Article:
Willow Springs Native Commissioned to the Space Force
Wed, 02/10/2021 - 1:29pm admin
Amanda Mendez, publisher firstname.lastname@example.org
Cory Chafin, son of Philip and Gayla Chafin, has become the first native son of Willow Springs to be commissioned to the United States Space Force, the sixth branch of the U.S. armed forces which was established in December 2019.
Chafin, a recent graduate of Missouri S&T, was commissioned to the Space Force on Dec. 19, 2020, and is one of fewer than 100 cadets entering the new military branch as an officer during its first year. Chafin was a member of S&T’s Air Force ROTC Detachment 442 Cadre and graduated in December 2020 with a Bachelor of Science degree in applied mathematics and a minor in communication studies.
Lieutenant Chafin’s commission as an officer means a great deal to his family. His father, Philip Chafin, told Howell County News that Cory is the first military officer in the family’s history.
“My family has always been enlisted people,” Philip said, “Cory is the first Chafin officer.”
Philip himself enlisted in the Air Force and served as an air traffic controller, and his grandfather, Freddie Chafin, enlisted in the US Navy and served on the USS Enterprise during World War II.
In Detachment 442, under the previous command of Col. Brent Unger, Cory toured or trained at various U.S. Air Force bases including Maxwell, Buckley, Schriever, Patrick, and the Cape Canaveral Space Force Station. But it was his Air Force Space Command summer internship at Peterson Air Force Base in Colorado Springs - now the provisional location for the U.S. Space Command Headquarters - where he clarified his ambition to work with the military communication satellites that are essential for the defense operations of orbital warfare. That realization led him to volunteer for the Space Force when his cadre was approached with the opportunity.
“I feel blessed and honored to have been selected from a very competitive application process,” said Chafin to a representative of Missouri S&T, “My four-and-a-half years of hard work at S&T paid off. I think back to all the people who helped me get here and want them to know that they deserve my deepest gratitude. This achievement isn’t mine alone to share. I want to give back to my family for their confidence in me, and to Missouri S&T.”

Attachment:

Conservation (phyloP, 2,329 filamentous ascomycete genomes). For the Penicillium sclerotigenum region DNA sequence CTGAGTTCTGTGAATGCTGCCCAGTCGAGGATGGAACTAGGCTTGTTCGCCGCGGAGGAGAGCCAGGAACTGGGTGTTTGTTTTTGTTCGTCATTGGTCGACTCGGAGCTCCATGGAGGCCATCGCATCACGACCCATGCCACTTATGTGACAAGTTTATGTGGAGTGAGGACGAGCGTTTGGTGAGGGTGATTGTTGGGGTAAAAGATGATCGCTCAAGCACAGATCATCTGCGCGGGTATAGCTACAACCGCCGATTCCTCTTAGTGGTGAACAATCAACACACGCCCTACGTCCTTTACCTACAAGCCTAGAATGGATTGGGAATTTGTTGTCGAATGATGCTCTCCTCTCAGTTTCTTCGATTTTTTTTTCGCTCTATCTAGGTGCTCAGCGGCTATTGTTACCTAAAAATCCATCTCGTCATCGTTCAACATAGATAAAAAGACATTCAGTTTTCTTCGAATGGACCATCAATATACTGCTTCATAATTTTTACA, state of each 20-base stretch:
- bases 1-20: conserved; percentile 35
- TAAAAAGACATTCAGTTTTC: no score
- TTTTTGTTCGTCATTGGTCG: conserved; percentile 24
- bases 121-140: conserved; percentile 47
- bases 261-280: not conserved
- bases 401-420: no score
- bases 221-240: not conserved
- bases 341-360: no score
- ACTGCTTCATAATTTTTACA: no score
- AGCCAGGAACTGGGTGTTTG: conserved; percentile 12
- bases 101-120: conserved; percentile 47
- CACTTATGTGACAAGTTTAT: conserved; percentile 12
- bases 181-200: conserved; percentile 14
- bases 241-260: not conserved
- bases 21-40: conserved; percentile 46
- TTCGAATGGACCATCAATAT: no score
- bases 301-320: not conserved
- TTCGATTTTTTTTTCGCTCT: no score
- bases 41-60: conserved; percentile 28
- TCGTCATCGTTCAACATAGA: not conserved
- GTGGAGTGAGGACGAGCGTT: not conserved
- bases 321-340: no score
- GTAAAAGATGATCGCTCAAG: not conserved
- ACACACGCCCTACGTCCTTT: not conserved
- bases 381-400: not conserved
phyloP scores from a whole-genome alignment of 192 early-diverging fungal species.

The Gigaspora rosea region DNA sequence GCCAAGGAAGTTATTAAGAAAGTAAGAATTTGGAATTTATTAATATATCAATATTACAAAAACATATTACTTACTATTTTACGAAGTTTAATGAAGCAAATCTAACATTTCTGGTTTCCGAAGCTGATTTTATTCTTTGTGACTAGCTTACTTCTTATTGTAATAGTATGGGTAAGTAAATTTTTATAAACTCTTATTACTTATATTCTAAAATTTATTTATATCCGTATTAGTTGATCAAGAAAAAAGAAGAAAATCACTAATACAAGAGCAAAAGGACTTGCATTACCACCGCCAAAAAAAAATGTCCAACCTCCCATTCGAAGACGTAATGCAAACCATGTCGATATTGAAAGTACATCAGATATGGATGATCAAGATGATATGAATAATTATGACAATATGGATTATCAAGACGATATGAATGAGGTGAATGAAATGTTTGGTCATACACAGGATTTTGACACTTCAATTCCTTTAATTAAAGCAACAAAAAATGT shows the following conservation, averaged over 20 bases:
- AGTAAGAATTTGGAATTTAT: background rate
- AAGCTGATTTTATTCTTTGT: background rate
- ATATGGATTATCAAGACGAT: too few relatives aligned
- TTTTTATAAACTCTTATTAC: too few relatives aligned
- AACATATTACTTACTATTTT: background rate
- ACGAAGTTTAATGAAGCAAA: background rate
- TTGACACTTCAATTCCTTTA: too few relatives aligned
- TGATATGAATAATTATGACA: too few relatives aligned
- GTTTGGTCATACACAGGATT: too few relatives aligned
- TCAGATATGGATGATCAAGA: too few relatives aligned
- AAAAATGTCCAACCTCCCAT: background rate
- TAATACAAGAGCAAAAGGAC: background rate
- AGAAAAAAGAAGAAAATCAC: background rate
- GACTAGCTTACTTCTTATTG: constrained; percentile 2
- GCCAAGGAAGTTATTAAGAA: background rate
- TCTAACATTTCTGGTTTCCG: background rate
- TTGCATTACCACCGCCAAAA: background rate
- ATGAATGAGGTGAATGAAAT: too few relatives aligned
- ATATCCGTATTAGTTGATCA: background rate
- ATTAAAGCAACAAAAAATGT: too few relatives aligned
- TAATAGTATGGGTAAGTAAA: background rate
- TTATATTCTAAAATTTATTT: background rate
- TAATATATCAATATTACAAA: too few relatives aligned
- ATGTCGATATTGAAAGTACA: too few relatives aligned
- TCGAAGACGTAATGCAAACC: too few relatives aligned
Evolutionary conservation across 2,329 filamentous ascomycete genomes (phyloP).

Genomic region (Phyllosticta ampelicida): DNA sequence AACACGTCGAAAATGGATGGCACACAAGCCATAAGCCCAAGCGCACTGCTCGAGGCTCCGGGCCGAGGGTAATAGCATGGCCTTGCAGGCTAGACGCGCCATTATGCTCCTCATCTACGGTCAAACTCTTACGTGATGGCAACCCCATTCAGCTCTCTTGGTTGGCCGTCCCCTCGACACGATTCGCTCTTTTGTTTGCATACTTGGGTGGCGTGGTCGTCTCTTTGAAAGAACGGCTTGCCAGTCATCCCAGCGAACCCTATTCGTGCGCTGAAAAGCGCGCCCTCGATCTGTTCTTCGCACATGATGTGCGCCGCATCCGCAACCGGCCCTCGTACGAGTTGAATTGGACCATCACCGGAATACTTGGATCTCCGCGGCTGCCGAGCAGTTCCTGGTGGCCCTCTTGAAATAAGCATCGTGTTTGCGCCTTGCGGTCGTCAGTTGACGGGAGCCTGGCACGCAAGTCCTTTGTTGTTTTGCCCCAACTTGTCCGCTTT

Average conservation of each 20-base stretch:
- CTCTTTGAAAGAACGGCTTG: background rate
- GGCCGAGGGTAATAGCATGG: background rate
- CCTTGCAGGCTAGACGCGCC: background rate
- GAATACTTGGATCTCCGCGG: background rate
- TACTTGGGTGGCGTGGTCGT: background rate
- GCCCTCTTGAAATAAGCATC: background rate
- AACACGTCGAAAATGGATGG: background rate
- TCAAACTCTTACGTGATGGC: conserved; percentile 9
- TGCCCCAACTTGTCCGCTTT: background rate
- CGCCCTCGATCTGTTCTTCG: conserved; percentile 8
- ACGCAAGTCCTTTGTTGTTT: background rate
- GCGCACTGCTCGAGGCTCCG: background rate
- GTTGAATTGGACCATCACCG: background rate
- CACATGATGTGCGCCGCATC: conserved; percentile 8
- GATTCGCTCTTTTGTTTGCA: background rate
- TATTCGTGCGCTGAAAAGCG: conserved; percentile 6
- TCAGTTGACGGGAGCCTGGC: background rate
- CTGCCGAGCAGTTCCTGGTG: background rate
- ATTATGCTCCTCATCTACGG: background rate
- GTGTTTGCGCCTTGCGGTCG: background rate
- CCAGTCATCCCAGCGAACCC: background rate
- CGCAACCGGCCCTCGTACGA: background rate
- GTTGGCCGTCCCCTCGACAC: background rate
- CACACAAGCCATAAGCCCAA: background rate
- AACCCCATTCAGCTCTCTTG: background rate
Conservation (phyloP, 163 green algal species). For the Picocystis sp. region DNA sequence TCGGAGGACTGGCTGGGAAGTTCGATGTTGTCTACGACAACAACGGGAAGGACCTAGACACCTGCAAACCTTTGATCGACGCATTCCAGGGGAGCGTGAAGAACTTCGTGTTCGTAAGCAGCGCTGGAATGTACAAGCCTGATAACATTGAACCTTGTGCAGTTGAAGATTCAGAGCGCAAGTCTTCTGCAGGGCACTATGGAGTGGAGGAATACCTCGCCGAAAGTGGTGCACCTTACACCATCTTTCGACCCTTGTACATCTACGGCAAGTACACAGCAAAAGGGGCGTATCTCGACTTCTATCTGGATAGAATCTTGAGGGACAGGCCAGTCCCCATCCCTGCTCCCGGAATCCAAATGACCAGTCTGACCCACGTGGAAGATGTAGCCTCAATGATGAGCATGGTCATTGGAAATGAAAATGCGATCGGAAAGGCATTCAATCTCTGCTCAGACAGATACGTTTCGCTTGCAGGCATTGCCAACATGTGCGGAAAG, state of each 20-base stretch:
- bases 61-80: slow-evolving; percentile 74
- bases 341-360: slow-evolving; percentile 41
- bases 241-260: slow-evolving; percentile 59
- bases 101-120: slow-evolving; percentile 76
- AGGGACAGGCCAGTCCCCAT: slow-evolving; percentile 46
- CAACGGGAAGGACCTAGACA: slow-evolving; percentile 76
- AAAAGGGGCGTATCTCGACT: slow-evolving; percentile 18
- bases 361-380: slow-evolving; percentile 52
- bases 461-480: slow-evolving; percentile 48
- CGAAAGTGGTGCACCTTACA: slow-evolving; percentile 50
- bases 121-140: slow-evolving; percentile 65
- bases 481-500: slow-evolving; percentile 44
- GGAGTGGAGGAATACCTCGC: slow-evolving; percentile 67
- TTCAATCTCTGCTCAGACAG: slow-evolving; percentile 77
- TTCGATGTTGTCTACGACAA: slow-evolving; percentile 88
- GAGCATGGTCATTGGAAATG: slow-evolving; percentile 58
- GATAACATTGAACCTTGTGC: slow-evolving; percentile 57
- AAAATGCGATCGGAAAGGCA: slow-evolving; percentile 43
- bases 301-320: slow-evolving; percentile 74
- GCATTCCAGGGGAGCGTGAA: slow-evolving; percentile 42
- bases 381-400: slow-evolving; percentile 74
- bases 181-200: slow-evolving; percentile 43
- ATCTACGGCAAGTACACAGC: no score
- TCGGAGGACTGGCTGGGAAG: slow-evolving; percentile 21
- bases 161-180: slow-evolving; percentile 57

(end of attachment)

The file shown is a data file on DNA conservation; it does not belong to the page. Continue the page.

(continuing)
Cory has nothing but praise for the education he received at Missouri S&T.
“Math is in everything S&T does,” he said. “If you can make it through Calculus I, II and III, you can make it through this school. Coming from a rural high school that didn’t offer many college prep courses, starting out here in lower math set me up for success. And as one professor said, ‘Math is like a foreign language — you just have to learn it.’”
Cory’s parents credit his accomplishment not only to his academic prowess, but to his determination and drive.
“Growing up in Willow Springs gave him a wonderful personality,” said Philip, “He’s used to a small town with good people where everybody's friendly.”
Gayla Chafin praised the small town experience Cory received in Willow Springs public schools, where he graduated as Salutatorian in 2016.
“You have a smaller class setting and more interaction with the teachers,” she said, “With a bigger school, you wouldn't have that.”
To explain Cory’s drive and leadership skills, Philip shared this story from Cory’s ROTC colonel.
For a time, Cory was the commander of his ROTC cadre. When the group did their PT test, Philip said Cory ran his own time but then circled back to run alongside the slower guys and paced with them.
“Instead of running one and half miles, he ran three so he could make sure his guys scored well, and they scored a 100 percent,” Philip said, “Cory’s that type of leader. The colonel told us that Cory has the makings of possibly being a general some day.”
The Department of Defense classifies Space Force as a separate service under the Department of the Air Force, and like the Marine Corps to the Navy, it will look to the Air Force for support. The entire Space Force will be about the same size as a Marine Corps division, and the unit aims to be agile and flexible, eliminating layers of command, notes Chief Master Sgt. Roger A. Towberman, the new service’s first senior enlisted advisor.
“Most people don’t realize that for the next several years, the path to becoming an officer in the Space Force will be through Air Force ROTC,” says Lt. Col. Daniel Willis, commander of Missouri S&T’s Detachment 442.
Lt. Chafin’s bright future will lead him away from Willow Springs indefinitely. According to his parents, he hopes to be stationed in Colorado Springs. Cory is in town for the summer, but will leave in September for additional training and education at Vandenberg Air Force Base in California.
The Chafins’ pride in Cory’s accomplishments is very clear to see.
“He’s very dedicated and works hard at everything,” Philip offered, “Cory’s a Christian young man. He gives God the glory. We’re blessed because God loves us.”
Parts of this article were originally written by Delia Croessmann and have been reprinted from news.mts.edu with permission.